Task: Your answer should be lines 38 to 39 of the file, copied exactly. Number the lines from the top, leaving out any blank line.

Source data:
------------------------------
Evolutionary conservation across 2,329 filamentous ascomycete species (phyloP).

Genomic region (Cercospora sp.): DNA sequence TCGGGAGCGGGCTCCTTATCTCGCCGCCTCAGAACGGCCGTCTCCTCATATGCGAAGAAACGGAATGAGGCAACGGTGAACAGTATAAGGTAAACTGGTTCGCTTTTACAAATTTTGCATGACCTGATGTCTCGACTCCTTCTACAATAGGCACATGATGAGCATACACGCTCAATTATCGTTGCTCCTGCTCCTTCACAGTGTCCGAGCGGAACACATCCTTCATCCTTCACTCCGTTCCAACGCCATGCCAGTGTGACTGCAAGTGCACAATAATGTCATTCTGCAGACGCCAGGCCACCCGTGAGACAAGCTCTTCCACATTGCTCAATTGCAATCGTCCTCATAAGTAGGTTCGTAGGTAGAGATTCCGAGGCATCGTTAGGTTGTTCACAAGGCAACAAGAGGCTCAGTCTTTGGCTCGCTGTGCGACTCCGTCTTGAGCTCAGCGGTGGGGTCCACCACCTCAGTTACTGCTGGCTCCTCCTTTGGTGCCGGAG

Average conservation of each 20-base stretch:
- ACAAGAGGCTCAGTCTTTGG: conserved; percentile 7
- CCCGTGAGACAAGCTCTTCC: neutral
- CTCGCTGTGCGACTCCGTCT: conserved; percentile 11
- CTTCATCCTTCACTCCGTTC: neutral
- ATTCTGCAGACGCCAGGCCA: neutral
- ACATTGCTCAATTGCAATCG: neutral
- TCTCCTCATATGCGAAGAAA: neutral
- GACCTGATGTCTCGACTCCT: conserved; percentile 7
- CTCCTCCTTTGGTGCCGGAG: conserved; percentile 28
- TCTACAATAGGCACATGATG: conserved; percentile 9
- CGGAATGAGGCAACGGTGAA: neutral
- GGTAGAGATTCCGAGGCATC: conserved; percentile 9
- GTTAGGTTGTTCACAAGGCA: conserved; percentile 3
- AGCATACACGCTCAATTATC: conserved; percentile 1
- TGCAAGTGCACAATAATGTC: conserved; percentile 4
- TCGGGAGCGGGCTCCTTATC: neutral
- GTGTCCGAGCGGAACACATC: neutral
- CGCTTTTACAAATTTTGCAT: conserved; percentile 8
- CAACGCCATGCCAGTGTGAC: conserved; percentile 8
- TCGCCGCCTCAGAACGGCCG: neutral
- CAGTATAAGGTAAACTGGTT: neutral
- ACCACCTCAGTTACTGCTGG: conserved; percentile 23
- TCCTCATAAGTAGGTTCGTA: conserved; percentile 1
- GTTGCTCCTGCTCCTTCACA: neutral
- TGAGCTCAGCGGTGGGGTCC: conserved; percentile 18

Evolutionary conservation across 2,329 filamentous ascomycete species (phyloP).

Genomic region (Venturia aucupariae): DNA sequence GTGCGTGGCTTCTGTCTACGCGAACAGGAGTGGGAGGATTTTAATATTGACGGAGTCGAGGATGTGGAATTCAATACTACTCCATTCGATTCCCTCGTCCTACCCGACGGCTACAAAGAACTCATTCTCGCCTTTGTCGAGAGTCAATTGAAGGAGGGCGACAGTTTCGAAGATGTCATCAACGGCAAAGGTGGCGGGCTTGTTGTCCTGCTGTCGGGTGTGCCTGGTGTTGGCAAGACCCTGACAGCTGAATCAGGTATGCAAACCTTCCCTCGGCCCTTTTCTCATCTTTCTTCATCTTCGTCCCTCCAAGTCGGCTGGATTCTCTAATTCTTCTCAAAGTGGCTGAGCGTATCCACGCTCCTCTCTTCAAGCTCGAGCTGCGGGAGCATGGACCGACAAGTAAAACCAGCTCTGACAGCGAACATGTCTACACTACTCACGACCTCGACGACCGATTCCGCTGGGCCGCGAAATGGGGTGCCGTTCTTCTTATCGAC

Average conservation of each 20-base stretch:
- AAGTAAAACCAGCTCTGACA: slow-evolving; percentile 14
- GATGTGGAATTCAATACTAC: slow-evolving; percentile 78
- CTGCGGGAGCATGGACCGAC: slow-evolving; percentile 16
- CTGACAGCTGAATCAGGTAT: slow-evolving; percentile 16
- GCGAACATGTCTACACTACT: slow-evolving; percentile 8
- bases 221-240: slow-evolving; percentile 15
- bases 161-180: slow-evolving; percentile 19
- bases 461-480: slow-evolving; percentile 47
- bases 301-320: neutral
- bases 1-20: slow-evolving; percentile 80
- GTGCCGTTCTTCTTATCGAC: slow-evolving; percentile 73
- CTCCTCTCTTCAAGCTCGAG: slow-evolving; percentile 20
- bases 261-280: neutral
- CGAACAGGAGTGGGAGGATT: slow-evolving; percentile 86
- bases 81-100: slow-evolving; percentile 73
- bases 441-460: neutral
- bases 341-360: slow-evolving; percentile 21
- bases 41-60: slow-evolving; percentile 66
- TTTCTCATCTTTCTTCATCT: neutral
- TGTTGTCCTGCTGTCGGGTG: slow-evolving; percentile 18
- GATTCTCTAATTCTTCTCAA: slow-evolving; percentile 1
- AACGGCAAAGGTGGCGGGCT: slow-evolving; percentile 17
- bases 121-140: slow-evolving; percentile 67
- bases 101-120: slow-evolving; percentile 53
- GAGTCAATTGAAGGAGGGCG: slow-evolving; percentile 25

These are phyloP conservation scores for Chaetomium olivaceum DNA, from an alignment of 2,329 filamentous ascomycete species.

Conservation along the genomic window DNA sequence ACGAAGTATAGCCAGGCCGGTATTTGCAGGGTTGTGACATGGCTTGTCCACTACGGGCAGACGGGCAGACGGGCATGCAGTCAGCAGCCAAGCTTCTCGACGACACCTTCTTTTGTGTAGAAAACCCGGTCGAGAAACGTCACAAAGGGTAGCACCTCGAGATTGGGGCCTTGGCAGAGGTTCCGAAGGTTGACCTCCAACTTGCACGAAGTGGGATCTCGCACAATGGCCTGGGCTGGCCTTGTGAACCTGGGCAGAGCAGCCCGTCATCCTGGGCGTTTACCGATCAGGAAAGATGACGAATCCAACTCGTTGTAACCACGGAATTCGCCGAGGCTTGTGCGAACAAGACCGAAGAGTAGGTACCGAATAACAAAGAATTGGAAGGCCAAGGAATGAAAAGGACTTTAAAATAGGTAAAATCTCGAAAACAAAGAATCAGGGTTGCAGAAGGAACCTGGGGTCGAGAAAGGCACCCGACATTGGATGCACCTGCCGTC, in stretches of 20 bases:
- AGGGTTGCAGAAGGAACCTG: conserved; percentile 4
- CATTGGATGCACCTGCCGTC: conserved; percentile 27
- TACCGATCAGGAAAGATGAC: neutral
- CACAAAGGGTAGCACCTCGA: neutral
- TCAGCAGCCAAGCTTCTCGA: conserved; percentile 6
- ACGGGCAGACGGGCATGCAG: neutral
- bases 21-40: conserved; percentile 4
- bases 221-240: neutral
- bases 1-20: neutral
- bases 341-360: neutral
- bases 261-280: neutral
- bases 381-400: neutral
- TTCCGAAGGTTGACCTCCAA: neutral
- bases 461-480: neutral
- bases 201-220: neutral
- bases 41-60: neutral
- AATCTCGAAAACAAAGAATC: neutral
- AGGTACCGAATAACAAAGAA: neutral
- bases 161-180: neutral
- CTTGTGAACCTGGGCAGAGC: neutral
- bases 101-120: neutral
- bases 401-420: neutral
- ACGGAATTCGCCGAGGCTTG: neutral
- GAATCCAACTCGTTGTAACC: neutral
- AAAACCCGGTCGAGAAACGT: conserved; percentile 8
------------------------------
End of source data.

- bases 161-180: slow-evolving; percentile 19
- bases 461-480: slow-evolving; percentile 47